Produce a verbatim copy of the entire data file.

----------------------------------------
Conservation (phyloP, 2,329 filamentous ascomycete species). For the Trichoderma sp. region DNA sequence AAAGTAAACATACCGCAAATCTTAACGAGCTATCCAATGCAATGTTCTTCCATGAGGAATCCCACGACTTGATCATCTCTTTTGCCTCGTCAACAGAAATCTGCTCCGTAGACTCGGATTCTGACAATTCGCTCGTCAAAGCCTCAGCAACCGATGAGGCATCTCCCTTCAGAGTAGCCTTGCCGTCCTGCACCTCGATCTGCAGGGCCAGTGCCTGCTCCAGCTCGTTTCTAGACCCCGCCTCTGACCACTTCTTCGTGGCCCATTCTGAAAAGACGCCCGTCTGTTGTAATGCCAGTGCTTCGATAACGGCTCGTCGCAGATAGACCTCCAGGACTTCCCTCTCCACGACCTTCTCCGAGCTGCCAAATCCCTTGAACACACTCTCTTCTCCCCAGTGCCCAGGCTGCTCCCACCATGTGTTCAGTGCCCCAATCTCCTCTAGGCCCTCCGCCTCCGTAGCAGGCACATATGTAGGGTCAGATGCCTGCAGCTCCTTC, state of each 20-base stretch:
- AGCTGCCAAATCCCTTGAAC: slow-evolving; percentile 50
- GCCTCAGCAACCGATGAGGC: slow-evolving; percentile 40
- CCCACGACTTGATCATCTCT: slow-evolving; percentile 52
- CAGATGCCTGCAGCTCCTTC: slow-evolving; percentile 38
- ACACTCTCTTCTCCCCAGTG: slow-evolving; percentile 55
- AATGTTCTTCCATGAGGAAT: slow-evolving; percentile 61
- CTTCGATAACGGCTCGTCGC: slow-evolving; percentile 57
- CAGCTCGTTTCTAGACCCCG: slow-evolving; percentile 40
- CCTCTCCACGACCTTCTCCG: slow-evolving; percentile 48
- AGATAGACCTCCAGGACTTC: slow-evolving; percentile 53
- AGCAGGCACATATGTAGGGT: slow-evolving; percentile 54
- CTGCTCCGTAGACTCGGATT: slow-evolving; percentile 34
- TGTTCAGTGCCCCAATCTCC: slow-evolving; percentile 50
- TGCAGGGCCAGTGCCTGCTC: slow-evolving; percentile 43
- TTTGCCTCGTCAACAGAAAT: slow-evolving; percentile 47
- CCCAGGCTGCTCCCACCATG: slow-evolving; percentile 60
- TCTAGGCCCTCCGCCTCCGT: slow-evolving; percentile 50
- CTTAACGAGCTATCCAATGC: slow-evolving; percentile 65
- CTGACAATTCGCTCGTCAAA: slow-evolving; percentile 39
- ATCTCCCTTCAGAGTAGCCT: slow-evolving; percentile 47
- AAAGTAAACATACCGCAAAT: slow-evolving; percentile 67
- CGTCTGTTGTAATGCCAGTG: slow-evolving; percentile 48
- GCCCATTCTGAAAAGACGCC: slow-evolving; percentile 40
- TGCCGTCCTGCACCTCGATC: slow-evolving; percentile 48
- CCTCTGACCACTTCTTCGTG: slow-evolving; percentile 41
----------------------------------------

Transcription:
Conservation (phyloP, 2,329 filamentous ascomycete species). For the Trichoderma sp. region DNA sequence AAAGTAAACATACCGCAAATCTTAACGAGCTATCCAATGCAATGTTCTTCCATGAGGAATCCCACGACTTGATCATCTCTTTTGCCTCGTCAACAGAAATCTGCTCCGTAGACTCGGATTCTGACAATTCGCTCGTCAAAGCCTCAGCAACCGATGAGGCATCTCCCTTCAGAGTAGCCTTGCCGTCCTGCACCTCGATCTGCAGGGCCAGTGCCTGCTCCAGCTCGTTTCTAGACCCCGCCTCTGACCACTTCTTCGTGGCCCATTCTGAAAAGACGCCCGTCTGTTGTAATGCCAGTGCTTCGATAACGGCTCGTCGCAGATAGACCTCCAGGACTTCCCTCTCCACGACCTTCTCCGAGCTGCCAAATCCCTTGAACACACTCTCTTCTCCCCAGTGCCCAGGCTGCTCCCACCATGTGTTCAGTGCCCCAATCTCCTCTAGGCCCTCCGCCTCCGTAGCAGGCACATATGTAGGGTCAGATGCCTGCAGCTCCTTC, state of each 20-base stretch:
- AGCTGCCAAATCCCTTGAAC: slow-evolving; percentile 50
- GCCTCAGCAACCGATGAGGC: slow-evolving; percentile 40
- CCCACGACTTGATCATCTCT: slow-evolving; percentile 52
- CAGATGCCTGCAGCTCCTTC: slow-evolving; percentile 38
- ACACTCTCTTCTCCCCAGTG: slow-evolving; percentile 55
- AATGTTCTTCCATGAGGAAT: slow-evolving; percentile 61
- CTTCGATAACGGCTCGTCGC: slow-evolving; percentile 57
- CAGCTCGTTTCTAGACCCCG: slow-evolving; percentile 40
- CCTCTCCACGACCTTCTCCG: slow-evolving; percentile 48
- AGATAGACCTCCAGGACTTC: slow-evolving; percentile 53
- AGCAGGCACATATGTAGGGT: slow-evolving; percentile 54
- CTGCTCCGTAGACTCGGATT: slow-evolving; percentile 34
- TGTTCAGTGCCCCAATCTCC: slow-evolving; percentile 50
- TGCAGGGCCAGTGCCTGCTC: slow-evolving; percentile 43
- TTTGCCTCGTCAACAGAAAT: slow-evolving; percentile 47
- CCCAGGCTGCTCCCACCATG: slow-evolving; percentile 60
- TCTAGGCCCTCCGCCTCCGT: slow-evolving; percentile 50
- CTTAACGAGCTATCCAATGC: slow-evolving; percentile 65
- CTGACAATTCGCTCGTCAAA: slow-evolving; percentile 39
- ATCTCCCTTCAGAGTAGCCT: slow-evolving; percentile 47
- AAAGTAAACATACCGCAAAT: slow-evolving; percentile 67
- CGTCTGTTGTAATGCCAGTG: slow-evolving; percentile 48
- GCCCATTCTGAAAAGACGCC: slow-evolving; percentile 40
- TGCCGTCCTGCACCTCGATC: slow-evolving; percentile 48
- CCTCTGACCACTTCTTCGTG: slow-evolving; percentile 41